TEMPLE – When his father left for the army the winter John Hodgkins turned 9, he imagined the tales his once-aloof dad would tell upon his return.

But when Elliott Hodgkins came home to the family farm two years later, his relationship with his son did not improve, and it took the younger Hodgkins nearly 60 years to get the story.

Trying to know the man and his life in the army, Hodgkins traced his father’s footsteps through Europe, reading the letters and diaries Elliott had left him. Then, he wrote a memoir – about his father’s life and his own.

In the end, he says “A Soldier’s Son: An American Boyhood During World War II,” is just a memory, Hodgkins says, nothing more.

But it’s a memory of a time when heat came from wood that had to be gathered, chopped, hauled inside, and rationed in the family stove, instead of from oil.

It’s a memory of a time when Army paychecks could come three months late, when women bred in cities could not drive, and when heavy snows meant being housebound for unknown stretches of time.

Most of what he remembers of life in Temple with his dad away is the typical stuff of boyhood on a farm: Tending vegetables, chasing uncooperative animals, playing with friends.

But Elliott Hodgkins was the only man in town to go to Europe in the war, and his wife Clarice was not a Franklin County native.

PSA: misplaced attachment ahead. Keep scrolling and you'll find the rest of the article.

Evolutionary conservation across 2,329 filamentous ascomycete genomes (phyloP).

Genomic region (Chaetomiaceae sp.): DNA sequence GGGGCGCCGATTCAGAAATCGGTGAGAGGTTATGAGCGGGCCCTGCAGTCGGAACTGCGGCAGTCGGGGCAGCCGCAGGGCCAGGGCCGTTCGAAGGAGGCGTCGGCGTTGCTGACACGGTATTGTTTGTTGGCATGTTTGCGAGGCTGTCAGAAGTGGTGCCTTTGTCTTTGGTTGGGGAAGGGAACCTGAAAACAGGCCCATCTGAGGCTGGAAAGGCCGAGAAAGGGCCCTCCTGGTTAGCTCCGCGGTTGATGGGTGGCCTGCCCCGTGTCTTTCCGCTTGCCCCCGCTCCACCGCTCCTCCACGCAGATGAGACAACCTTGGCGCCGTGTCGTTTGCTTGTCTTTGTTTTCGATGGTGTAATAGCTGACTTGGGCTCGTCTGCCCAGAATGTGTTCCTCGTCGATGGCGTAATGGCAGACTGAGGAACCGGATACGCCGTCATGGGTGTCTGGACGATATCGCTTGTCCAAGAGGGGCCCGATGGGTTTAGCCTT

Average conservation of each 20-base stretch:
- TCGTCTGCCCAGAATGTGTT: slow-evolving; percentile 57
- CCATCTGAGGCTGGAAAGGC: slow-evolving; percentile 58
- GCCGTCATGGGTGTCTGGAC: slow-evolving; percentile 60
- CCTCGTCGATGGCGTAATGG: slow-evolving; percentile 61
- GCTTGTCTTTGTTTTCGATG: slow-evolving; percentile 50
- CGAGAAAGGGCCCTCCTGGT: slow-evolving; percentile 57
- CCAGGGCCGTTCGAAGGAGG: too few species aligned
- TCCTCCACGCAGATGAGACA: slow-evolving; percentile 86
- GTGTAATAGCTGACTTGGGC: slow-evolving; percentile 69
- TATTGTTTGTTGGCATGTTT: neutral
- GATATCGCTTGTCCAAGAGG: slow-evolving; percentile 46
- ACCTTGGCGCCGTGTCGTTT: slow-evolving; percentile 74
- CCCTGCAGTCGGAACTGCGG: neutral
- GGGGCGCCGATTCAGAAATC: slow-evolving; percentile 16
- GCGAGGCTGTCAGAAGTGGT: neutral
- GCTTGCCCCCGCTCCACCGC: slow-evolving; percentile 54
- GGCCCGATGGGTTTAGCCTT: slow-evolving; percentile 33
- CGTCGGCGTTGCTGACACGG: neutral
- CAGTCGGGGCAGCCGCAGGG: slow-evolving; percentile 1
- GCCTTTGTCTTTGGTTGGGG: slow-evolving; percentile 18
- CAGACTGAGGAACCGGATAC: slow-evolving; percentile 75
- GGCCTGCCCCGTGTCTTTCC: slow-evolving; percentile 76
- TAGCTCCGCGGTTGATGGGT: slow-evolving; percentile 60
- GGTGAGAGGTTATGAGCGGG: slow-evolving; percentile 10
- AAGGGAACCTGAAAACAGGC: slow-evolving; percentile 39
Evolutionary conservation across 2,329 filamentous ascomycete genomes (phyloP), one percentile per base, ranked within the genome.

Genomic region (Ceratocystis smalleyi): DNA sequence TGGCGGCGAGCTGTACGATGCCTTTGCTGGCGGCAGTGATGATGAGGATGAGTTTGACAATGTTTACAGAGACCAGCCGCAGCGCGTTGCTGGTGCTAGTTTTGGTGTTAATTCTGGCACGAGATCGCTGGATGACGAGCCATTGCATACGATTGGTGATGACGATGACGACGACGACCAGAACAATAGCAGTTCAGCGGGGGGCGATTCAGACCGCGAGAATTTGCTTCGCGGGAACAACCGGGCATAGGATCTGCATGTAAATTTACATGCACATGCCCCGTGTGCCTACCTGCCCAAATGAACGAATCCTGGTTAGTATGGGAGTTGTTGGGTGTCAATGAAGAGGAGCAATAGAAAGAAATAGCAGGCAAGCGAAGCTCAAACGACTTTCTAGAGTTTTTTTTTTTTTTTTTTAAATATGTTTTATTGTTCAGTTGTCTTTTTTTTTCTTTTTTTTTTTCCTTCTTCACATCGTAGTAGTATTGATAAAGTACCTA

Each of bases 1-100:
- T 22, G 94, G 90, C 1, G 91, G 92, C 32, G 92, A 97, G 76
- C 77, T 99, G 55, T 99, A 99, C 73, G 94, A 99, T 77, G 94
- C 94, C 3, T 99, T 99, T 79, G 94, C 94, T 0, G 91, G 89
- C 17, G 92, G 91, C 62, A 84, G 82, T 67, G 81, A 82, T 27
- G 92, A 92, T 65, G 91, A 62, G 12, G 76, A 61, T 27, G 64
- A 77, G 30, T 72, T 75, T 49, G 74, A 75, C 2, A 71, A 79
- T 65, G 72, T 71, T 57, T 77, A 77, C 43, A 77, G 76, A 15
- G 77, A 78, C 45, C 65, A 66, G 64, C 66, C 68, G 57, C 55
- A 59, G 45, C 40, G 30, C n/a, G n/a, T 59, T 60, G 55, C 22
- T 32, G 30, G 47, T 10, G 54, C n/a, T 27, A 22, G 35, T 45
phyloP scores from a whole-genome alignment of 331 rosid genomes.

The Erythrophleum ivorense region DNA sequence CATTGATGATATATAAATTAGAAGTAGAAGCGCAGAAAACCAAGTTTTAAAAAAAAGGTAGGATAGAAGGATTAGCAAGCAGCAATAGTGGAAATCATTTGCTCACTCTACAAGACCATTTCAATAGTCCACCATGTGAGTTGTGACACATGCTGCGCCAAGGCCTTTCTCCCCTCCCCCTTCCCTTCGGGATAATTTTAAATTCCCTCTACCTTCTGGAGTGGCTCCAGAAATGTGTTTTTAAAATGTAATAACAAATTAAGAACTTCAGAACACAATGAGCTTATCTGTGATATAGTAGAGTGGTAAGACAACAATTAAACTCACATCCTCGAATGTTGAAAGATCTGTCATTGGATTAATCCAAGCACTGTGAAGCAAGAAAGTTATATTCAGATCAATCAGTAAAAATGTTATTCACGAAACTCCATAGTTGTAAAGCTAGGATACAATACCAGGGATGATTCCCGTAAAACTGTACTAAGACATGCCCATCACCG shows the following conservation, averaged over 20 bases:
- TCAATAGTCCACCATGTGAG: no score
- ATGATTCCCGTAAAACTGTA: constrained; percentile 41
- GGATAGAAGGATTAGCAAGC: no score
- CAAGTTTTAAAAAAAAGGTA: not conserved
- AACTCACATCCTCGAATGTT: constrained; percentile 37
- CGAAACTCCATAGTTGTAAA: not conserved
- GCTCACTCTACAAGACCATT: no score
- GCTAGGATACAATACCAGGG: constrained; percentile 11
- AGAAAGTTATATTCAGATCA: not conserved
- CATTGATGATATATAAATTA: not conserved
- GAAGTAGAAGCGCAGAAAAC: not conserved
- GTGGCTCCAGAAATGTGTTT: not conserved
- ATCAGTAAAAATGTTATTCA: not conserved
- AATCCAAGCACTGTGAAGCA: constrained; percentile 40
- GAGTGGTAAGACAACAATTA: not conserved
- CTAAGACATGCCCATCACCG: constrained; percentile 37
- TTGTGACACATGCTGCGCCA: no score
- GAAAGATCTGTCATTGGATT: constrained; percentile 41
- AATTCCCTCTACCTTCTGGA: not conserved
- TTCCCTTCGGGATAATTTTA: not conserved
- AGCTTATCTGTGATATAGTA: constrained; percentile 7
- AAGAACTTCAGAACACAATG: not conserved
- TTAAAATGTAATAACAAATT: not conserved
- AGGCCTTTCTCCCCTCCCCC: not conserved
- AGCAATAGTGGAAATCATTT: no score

“She was a city girl. So that type of life was unknown to her, except when my father was around,” Hodgkins said.

Life was hard during the war, he said, every step of the way. But it was also sweet. Hodgkins can remember spending Saturday nights taking Finnish saunas with his friends. “Our Saturday night entertainment was to go to the neighbors’ and take a bath,” he chuckled.

He didn’t notice it while it was going on, but later, Hodgkins realized the war changed so much in his life. His parents’ marriage broke up, his father came home with a dampened spirit.

“He didn’t live with the same passion. He didn’t re-start his life. I think he wanted to just let time go by,” Hodgkins said. “Oh, he did things he’d always done, but he didn’t do it with the same passion.”

Folks from Franklin County who have read his memoir seem to love it, Hodgkins said. Many of the older readers recognize all the book’s characters.

So far, reviews have been positive, as well. A Maine Historical Society Review calls “A Soldier’s Son” “a remarkable memoir about life in a rural Maine community during the Second World War.”

Author Robert Kimber writes that the book “is a memoir the way a memoir ought to be, loving but unsparing and unsentimental. Don’t miss it.”

Hodgkins will be giving a lecture about “A Soldier’s Son” and signing copies of the book at 7 p.m. Monday at Rangeley’s Wilhelm Reich Museum.

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